Critical pedagogy is an "educational movement, guided by passion and principle, to help students develop consciousness of freedom, recognize authoritarian tendencies, and connect knowledge to power and the ability to take constructive action." Based in Marxist theory, critical pedagogy draws on radical democracy, anarchism, feminism, and other movements for social justice.
2.8. Normative educational philosophies Maria Montessori
The Montessori method arose from Dr. Maria Montessoris discovery of what she referred to as "the childs true normal nature" in 1907, which happened in the process of her experimental observation of young children given freedom in an environment prepared with materials designed for their self-directed learning activity. The method itself aims to duplicate this experimental observation of children to bring about, sustain and support their true natural way of being.
2.9. Normative educational philosophies Waldorf
Waldorf education also known as Steiner or Steiner-Waldorf education is a humanistic approach to pedagogy based upon the educational philosophy of the Austrian philosopher Rudolf Steiner, the founder of anthroposophy. Learning is interdisciplinary, integrating practical, artistic, and conceptual elements. The approach emphasizes the role of the imagination in learning, developing thinking that includes a creative as well as an analytic component. The educational philosophys overarching goals are to provide young people the basis on which to develop into free, morally responsible and integrated individuals, and to help every child fulfill his or her unique destiny, the existence of which anthroposophy posits. Schools and teachers are given considerable freedom to define curricula within collegial structures.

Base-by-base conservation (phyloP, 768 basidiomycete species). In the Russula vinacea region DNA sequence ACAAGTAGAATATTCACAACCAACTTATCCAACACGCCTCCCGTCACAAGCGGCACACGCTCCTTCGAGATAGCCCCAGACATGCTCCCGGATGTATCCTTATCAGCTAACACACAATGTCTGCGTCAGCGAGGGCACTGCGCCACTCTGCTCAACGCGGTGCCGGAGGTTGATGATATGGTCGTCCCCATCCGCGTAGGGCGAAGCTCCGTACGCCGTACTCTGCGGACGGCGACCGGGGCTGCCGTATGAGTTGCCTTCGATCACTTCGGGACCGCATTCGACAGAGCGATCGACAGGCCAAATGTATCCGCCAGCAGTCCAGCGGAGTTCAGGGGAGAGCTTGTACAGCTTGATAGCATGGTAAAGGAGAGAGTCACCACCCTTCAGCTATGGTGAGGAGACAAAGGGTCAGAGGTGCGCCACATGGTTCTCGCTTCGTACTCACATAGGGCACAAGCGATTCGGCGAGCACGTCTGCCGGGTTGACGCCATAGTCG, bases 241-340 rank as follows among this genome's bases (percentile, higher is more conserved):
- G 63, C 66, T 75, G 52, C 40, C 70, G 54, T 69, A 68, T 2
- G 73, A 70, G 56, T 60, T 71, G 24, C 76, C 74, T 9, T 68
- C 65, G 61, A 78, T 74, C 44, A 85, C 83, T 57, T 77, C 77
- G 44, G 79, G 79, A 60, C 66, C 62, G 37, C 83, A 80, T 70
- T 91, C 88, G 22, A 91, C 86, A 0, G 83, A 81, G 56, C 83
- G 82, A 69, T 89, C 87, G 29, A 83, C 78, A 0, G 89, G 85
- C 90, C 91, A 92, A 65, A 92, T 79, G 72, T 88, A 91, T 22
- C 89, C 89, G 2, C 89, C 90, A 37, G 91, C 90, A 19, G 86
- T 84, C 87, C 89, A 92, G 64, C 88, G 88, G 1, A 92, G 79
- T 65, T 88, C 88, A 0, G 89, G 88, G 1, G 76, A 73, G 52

2.10. Normative educational philosophies Rudolf Steiner
Steiner founded a holistic educational impulse on the basis of his spiritual philosophy anthroposophy. Now known as Steiner or Waldorf education, his pedagogy emphasizes a balanced development of cognitive, affective/artistic, and practical skills. Schools are normally self-administered by faculty; emphasis is placed upon giving individual teachers the freedom to develop creative methods.
Steiners theory of child development divides education into three discrete developmental stages predating but with close similarities to the stages of development described by Piaget. Early childhood education occurs through imitation; teachers provide practical activities and a healthy environment. Steiner believed that young children should meet only goodness. Elementary education is strongly arts-based, centered on the teachers creative authority; the elementary school-age child should meet beauty. Secondary education seeks to develop the judgment, intellect, and practical idealism; the adolescent should meet truth.
2.11. Normative educational philosophies Democratic education
Democratic education is a theory of learning and school governance in which students and staff participate freely and equally in a school democracy. In a democratic school, there is typically shared decision-making among students and staff on matters concerning living, working, and learning together.
2.12. Normative educational philosophies A. S. Neill